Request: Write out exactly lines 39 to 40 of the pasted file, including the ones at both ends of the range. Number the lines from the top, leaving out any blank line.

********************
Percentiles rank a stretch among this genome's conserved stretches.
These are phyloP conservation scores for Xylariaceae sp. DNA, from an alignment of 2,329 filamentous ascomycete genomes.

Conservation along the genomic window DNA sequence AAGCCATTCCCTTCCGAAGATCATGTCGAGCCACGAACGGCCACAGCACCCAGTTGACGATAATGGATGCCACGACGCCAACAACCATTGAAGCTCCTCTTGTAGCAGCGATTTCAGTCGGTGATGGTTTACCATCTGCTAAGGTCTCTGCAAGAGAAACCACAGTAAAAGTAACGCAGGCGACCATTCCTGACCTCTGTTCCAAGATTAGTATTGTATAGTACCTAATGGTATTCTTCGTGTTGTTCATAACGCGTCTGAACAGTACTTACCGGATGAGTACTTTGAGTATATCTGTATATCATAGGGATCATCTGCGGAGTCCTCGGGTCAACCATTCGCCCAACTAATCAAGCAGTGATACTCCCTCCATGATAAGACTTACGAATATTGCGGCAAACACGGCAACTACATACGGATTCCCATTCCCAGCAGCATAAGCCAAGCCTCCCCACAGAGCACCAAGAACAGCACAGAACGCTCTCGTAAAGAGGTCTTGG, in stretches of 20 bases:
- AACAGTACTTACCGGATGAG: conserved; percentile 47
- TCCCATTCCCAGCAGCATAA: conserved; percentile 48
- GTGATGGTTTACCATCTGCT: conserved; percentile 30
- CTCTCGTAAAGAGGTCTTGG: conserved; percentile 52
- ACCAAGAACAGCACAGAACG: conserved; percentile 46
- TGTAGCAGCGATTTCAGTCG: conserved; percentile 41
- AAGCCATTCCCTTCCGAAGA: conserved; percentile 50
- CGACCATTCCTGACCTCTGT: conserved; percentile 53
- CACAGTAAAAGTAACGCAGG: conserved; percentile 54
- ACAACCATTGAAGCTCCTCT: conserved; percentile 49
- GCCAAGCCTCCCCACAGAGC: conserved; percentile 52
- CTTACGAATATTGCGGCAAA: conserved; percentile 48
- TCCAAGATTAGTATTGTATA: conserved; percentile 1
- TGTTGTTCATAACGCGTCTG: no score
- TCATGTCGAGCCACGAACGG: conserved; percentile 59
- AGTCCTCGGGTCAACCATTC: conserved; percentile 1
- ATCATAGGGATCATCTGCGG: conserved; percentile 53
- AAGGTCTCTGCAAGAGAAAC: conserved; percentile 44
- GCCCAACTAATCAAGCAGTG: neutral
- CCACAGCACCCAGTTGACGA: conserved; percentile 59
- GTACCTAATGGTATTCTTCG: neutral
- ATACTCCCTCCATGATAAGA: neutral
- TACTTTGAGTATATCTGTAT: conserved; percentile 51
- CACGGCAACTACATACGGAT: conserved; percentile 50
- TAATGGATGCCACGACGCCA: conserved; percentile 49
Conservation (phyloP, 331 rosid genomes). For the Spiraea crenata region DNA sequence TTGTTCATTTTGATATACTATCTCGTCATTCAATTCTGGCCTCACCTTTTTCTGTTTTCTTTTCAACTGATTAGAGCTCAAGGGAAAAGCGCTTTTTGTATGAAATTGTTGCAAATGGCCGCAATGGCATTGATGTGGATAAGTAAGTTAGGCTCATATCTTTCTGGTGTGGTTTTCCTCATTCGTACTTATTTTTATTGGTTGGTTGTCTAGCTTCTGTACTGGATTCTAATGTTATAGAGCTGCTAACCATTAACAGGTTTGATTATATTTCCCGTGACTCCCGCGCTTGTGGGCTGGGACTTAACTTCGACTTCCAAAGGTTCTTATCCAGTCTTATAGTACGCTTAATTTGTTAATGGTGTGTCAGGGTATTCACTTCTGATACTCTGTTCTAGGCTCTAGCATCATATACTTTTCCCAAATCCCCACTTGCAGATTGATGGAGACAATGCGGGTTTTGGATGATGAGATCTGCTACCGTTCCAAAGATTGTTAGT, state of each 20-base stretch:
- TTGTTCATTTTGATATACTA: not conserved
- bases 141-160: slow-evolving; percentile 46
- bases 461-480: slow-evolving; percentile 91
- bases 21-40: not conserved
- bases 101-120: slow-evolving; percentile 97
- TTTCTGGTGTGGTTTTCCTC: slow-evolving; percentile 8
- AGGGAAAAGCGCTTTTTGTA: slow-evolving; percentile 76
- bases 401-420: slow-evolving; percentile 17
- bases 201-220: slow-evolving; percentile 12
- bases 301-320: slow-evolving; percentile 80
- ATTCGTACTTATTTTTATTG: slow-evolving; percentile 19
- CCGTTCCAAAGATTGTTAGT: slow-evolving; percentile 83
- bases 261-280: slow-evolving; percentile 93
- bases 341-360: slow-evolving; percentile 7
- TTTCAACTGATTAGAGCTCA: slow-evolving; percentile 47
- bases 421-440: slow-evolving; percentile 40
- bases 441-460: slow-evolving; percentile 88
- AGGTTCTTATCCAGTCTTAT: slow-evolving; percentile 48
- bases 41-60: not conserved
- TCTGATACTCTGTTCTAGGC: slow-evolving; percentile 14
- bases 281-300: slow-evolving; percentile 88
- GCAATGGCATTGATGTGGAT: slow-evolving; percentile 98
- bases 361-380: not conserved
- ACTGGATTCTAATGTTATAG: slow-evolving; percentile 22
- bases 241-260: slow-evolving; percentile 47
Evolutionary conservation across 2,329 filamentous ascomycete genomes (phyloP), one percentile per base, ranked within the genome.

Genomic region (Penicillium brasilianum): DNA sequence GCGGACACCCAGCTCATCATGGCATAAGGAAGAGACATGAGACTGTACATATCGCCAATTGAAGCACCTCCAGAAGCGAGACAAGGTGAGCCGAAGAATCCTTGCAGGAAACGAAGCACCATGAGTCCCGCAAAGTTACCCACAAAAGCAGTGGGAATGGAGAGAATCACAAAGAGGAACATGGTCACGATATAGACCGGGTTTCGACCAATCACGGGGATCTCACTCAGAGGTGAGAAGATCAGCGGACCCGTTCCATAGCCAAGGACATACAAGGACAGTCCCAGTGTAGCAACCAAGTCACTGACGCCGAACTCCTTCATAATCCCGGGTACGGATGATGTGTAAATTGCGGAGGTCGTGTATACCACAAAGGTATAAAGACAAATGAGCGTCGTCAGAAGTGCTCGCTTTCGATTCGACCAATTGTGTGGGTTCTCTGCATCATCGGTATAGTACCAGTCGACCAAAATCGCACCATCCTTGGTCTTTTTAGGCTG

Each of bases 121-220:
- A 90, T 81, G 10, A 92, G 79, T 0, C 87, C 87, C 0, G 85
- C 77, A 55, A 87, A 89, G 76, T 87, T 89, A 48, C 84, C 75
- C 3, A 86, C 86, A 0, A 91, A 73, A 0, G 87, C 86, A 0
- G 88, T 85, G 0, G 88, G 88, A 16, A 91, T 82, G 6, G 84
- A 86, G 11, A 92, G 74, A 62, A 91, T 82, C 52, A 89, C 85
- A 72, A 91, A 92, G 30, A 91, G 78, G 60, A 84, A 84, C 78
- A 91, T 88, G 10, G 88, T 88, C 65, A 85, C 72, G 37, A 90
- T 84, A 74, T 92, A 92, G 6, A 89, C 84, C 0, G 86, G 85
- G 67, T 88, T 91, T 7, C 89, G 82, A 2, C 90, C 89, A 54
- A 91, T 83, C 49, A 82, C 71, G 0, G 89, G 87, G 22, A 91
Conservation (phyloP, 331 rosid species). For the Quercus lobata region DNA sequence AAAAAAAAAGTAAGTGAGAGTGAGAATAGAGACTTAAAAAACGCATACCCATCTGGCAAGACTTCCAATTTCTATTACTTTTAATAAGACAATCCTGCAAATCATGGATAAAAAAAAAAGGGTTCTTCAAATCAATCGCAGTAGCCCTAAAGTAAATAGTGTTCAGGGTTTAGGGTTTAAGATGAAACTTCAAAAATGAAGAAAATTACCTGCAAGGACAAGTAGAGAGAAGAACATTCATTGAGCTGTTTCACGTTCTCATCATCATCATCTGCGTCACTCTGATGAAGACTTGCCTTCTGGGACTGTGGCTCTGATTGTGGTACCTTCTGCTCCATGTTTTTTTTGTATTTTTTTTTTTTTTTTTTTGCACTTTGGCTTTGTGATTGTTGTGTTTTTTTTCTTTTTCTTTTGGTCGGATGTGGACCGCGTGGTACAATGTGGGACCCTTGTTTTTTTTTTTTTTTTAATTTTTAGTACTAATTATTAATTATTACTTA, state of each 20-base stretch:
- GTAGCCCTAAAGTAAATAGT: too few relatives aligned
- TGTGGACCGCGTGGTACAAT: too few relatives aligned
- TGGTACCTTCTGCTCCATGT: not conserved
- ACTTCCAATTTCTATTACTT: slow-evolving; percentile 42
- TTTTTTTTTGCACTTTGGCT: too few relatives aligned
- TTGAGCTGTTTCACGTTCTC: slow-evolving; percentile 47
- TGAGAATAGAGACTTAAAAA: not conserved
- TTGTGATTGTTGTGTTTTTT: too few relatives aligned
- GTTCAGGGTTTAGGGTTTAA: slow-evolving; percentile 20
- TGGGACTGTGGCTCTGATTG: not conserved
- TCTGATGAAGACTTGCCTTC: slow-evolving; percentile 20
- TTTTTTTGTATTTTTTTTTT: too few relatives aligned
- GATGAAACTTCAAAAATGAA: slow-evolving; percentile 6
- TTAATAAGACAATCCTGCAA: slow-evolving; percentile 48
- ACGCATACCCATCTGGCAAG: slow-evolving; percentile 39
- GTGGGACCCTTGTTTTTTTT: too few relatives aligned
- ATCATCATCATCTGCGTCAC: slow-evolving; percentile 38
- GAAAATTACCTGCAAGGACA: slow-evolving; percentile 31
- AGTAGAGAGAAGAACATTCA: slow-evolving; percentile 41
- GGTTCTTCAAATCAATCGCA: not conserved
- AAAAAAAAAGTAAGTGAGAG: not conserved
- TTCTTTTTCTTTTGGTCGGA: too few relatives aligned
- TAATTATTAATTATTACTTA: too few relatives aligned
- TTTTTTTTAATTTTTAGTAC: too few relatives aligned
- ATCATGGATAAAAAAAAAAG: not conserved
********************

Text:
- bases 301-320: slow-evolving; percentile 80
- ATTCGTACTTATTTTTATTG: slow-evolving; percentile 19